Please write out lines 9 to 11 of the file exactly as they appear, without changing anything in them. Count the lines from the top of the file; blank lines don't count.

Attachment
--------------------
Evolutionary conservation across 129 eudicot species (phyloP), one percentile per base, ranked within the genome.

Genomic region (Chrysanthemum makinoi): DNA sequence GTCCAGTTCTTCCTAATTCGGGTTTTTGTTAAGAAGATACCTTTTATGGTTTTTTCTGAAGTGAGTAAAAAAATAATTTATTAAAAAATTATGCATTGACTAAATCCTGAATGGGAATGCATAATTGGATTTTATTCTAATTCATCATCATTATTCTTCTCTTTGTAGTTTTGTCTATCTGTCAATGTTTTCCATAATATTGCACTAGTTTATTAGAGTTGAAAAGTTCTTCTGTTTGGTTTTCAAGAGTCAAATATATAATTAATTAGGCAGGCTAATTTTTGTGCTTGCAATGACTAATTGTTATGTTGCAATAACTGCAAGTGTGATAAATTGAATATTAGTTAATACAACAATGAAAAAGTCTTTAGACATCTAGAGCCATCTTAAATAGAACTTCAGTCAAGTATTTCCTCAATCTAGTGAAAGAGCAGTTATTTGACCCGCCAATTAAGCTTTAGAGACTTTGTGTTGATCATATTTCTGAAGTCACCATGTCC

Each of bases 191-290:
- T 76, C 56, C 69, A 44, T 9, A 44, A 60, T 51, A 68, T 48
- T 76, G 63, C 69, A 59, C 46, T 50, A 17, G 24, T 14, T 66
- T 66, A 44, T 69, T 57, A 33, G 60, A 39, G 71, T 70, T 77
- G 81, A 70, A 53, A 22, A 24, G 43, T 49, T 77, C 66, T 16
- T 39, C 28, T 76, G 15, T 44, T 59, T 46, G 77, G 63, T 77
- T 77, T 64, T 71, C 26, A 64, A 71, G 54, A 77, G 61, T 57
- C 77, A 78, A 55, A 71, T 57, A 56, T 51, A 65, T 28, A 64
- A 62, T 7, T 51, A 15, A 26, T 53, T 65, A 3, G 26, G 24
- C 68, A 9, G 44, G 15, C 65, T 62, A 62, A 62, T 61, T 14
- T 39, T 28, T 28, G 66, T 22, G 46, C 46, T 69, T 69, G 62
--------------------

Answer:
- T 77, T 64, T 71, C 26, A 64, A 71, G 54, A 77, G 61, T 57
- C 77, A 78, A 55, A 71, T 57, A 56, T 51, A 65, T 28, A 64
- A 62, T 7, T 51, A 15, A 26, T 53, T 65, A 3, G 26, G 24